Out-dated and out of touch, time for John Howard to be put out to pasture

Here is Howard’s take on the liberal debacle in Victoria


He pointed to the Liberal Party’s losses in Queensland and Western Australia in 2001 prior to winning that year’s federal election, as well as another loss in Queensland in 2004, before he went on to beat Labor’s Mark Latham at the federal poll.

Mr Howard also said the Liberal Party could not be too disheartened from its loss in Victoria, a centre-left state which some called “the Massachusetts of Australia”.

The reliably Democratic-voting state of Massachusetts, in the US north-east, was the only state not to vote for Republican president Richard Nixon in the landslide 1972 election. However, the current governor of the state, Charlie Baker, is a Republican.

Asked about Ms Banks’ defection, Mr Howard noted he had campaigned for her in 2016 when she won the marginal seat of Chisholm, and that Ms Banks “owes a lot to the Liberal Party”.

Mostly it’s about him and the distant past.

He still thinks the Liberal Party will win the next election despite having trailed in every opinion poll since since the last election and having fallen further behind since deposing Malcolm Turnbull.


He made no mention of the problems the party faces with its treatment of women, its inaction on climate change and carbon targets, its failure on the National Energy Guarantee or its treatment of refugees, all of which are key issues with the electorate.

Having him speak on National television simply demonstrates how behind the time the Liberal party is.

And then Scott Morrison and his government walked out as Kerryn Phillips gives her maiden speech in Parliament.

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Ungracious, churlish unnecessary.

Pictures have emerged showing Mr Morrison walking from the House of Representatives just as the independent member for Wentworth took stood up to speak.

Dr Phelps told Sky News she thought the PM’s decision to leave early was “disrespectful”.




We need voting reform at state and federal level.

The election results in the upper house in the Victorian election, where eight seats look like being decided on preference deals arranged by “preference whisperer” Glenn Druery, underline the need for reform to our voting system, in particular the ability of voters to vote “above the line “.


When voters vote above the line, they may not always be aware of the way in which their preferences will be allocated.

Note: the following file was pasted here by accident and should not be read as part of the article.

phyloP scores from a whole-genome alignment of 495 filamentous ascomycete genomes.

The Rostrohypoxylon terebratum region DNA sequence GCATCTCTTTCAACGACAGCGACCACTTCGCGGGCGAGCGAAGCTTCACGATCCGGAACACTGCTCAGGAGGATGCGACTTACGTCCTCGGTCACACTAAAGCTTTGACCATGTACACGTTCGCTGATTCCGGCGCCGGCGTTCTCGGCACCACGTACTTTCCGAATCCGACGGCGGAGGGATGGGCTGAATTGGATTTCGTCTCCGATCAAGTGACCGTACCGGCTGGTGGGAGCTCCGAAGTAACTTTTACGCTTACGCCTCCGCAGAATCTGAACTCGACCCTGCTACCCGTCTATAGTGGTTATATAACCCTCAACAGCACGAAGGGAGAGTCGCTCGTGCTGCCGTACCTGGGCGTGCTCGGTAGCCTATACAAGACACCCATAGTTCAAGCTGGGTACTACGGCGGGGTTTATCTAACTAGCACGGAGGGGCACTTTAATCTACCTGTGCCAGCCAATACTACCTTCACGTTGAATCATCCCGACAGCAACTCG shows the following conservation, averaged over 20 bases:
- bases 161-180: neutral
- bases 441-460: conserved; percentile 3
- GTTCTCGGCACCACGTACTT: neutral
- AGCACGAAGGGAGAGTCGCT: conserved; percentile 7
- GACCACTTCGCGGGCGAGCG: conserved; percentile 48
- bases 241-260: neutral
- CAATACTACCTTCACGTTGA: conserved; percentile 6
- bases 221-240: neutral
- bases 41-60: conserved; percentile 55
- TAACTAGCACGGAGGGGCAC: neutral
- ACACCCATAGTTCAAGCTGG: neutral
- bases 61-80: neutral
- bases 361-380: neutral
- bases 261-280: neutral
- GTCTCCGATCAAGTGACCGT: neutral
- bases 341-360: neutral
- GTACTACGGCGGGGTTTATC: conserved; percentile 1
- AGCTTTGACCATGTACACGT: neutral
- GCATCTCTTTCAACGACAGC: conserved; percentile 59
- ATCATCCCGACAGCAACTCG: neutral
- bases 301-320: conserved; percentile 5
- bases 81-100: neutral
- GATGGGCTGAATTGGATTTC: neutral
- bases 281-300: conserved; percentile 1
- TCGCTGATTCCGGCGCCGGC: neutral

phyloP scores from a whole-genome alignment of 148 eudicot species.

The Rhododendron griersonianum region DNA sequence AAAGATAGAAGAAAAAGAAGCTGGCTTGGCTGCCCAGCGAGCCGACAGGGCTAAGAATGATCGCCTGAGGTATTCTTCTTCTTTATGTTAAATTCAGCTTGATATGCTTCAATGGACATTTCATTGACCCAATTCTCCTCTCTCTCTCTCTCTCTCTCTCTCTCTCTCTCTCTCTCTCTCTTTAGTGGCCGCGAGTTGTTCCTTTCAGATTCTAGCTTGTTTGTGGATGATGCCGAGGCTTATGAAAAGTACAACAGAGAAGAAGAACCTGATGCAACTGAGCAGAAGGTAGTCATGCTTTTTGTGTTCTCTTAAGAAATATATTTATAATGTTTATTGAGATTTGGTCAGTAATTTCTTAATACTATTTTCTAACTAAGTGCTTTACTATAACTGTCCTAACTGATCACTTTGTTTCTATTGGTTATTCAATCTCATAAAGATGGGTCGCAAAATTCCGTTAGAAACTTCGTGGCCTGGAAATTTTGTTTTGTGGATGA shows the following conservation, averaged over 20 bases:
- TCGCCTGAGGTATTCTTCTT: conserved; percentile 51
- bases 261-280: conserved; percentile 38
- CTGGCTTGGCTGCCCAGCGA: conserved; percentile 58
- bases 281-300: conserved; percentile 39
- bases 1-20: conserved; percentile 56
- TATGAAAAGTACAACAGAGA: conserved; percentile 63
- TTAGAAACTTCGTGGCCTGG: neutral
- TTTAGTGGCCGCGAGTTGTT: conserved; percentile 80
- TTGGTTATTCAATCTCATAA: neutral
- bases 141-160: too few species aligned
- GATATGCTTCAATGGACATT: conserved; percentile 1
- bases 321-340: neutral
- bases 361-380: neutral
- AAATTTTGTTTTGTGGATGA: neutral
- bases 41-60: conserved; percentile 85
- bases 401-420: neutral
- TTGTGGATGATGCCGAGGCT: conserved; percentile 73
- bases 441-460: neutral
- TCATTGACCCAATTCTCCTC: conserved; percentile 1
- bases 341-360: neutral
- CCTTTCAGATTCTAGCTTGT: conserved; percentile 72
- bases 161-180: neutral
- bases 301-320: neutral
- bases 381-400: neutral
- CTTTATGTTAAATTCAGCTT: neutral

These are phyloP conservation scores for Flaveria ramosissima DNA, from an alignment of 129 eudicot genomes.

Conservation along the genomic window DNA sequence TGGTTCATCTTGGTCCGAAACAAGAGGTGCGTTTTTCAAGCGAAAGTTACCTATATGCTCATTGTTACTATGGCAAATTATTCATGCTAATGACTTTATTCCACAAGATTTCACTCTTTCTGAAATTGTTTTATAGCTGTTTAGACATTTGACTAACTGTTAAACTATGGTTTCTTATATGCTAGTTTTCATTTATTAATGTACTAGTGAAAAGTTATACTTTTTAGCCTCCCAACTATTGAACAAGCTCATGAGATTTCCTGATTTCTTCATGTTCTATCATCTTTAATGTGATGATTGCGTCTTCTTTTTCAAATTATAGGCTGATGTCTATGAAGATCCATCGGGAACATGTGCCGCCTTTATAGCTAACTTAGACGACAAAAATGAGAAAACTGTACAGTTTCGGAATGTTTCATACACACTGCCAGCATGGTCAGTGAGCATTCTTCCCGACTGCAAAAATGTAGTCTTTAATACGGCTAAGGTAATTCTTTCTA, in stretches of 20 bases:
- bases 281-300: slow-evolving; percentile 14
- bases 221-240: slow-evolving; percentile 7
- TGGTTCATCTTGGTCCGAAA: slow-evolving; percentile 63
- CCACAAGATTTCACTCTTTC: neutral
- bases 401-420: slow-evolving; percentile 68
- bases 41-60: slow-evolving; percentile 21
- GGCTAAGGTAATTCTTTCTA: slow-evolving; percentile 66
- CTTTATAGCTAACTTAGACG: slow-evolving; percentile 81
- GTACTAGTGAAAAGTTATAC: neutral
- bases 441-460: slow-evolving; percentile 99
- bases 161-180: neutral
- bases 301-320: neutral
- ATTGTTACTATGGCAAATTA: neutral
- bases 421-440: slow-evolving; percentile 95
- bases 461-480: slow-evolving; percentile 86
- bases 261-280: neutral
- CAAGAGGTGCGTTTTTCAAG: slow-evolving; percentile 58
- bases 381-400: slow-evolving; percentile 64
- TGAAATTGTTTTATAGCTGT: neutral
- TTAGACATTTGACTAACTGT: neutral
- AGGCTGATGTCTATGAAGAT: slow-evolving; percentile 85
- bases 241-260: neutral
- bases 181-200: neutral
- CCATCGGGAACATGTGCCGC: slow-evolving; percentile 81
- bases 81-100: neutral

Their first five preferences will be allocated according to their wishes but the next 37 will not be. They will be allocated according to the way Mr Druery will have decided and this is not how a democracy should function.

This is why the system should be reformed.

Mr Druery works for Senator Derryn Hinch who may pick up as many as four seats in the upper house. The Senator has admitted that he doesn’t know how Druery works the system but is now happy with the result.


Mr Druery has worked with a slew of micro-parties to organise cash-for-votes deals that could see Victoria’s upper house descend into what ABC election analyst Antony Green described as an undemocratic “farce”.


Reason Party leader Fiona Patten, who was not re-elected to her northern metropolitan seat, said Mr Druery had asked her team for a $5000 upfront fee to join his “family” and a success fee of $50,000 for each candidate elected.

So if Mr Druery has had a hand in the election of the eight upper house independent members he will pocket nearly $400,000.

We have to wonder whether this is how we want our democracy to function particularly as he is a staff member of a Senator of the Federal Parliament.


Are the Greens in danger of becoming the new “fairies at the bottom of the garden”

Described by  Liberal Finance Minister Mathias Cormann as “a real pillar of the Hawke Government”, Labor minister Senator Peter Walsh described the Australian Democrats as the ‘fairies at the bottom of the garden’.


The political missteps and internal divisions of the Greens both federally and at a state level in Victoria must surely put them in line for Walsh’s unflattering sobriquet.

There is some very bad news for the Greens.

“The Greens have stood down a candidate after a woman wrote to the party accusing one of its candidates in this weekend’s election of raping her. The candidate’s name will still appear on ballot papers, with voters none the wiser. The complaint was made by email to Greens leader Samantha Ratnam on Thursday morning.

Kathleen Maltzahn, the Greens’ candidate for Richmond, said the party had a problem with men in its ranks intimidating, denigrating and committing violence against women.

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“Let me say clearly – I believe the women who are speaking out,” Ms Maltzahn said.”

Now, if I’d known this before I voted yesterday, I would not have voted for Ms Maltzahnor or her party.

The situation is difficult for the Greens and for Victorian Greens leader Samantha Ratnam.


She has already had problems with her candidate for the seat of Footscray, Angus McAlpine and ones of his songs that promotes violence against women. A transgression that the party has chosen to ignore.

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To ignore this new complaint, now that it has been made public, would leave Samantha Ratnam open to accusations of not taking violence against women seriously. Acting on it  has the danger of ignoring the principle of “innocent until proven guilty”.

Ms Ratnam has not made the name of the accused man public. This means that Greens voters will still vote for him on Saturday because his name still appears on the ballot paper which gives him a chance of being elected.

If this happens Samantha Ratnam will find herself caught on the horns of an ever sharpening dilemma.

Even more difficult if the Greens gain the balance of power and rely on this candidate’s vote. What happens then? Does he resign and we hold a bye-election?